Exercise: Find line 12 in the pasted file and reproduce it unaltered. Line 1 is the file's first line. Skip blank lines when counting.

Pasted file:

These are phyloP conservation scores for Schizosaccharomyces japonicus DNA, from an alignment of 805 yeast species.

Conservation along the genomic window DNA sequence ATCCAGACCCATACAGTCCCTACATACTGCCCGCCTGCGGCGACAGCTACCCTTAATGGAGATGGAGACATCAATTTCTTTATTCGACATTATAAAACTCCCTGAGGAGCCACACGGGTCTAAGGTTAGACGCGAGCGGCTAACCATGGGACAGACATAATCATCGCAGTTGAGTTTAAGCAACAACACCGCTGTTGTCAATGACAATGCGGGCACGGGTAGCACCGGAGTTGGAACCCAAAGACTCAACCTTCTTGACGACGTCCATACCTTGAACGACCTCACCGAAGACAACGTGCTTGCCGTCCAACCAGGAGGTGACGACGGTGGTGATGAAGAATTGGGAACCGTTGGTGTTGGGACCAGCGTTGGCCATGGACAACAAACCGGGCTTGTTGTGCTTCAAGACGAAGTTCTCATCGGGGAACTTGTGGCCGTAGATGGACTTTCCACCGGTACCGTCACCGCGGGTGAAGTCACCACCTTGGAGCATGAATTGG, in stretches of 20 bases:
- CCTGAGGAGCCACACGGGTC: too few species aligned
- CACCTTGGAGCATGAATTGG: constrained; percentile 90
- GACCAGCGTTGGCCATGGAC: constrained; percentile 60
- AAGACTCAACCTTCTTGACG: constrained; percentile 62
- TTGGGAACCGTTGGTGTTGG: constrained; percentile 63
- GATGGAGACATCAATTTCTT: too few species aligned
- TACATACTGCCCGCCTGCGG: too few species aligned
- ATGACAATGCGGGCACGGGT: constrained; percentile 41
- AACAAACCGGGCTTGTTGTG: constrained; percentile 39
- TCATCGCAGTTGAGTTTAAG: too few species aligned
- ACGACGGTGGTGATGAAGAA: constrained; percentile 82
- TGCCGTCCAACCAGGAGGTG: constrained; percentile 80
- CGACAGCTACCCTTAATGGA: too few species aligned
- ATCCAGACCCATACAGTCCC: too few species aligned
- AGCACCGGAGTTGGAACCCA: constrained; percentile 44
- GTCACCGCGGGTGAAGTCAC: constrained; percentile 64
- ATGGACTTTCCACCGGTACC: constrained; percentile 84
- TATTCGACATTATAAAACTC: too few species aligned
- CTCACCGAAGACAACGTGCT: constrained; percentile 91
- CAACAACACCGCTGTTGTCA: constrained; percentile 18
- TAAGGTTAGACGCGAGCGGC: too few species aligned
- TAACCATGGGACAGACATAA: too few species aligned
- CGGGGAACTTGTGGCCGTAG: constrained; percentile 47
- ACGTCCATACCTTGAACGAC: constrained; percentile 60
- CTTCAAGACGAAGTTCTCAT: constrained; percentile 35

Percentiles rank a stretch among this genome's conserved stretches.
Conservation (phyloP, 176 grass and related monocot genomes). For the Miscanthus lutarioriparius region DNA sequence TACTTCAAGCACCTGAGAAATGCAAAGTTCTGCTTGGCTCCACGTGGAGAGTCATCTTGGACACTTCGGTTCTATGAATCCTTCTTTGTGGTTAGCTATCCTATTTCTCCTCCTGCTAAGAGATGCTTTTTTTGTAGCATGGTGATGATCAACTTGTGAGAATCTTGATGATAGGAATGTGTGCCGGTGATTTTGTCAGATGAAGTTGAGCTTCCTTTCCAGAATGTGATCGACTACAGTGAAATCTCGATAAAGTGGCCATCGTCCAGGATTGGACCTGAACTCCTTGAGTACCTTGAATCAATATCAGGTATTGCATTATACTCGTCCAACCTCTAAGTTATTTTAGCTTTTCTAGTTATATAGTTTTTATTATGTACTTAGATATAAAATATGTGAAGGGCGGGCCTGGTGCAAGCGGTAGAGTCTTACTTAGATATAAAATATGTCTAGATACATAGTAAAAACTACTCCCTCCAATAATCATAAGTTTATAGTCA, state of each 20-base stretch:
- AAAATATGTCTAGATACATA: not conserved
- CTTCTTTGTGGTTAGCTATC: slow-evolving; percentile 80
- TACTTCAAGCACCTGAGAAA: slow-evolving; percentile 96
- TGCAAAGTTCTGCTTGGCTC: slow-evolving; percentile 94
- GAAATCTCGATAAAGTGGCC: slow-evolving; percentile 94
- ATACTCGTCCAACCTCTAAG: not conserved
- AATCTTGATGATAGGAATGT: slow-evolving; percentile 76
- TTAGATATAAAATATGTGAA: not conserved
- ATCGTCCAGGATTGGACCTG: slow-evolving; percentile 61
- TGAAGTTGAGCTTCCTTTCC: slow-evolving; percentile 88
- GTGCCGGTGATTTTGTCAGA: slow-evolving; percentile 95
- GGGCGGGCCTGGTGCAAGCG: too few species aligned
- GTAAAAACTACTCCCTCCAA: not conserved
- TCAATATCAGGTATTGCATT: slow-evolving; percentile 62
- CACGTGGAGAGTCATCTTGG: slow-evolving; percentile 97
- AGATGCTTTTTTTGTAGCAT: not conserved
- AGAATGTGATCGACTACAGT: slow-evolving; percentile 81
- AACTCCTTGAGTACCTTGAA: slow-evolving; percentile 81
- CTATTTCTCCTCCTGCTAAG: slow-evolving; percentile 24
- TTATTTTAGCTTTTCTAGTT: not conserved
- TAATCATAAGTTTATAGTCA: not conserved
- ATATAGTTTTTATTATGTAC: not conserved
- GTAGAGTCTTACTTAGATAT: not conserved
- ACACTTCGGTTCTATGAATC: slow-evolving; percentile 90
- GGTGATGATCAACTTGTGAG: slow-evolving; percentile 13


- TCATCGCAGTTGAGTTTAAG: too few species aligned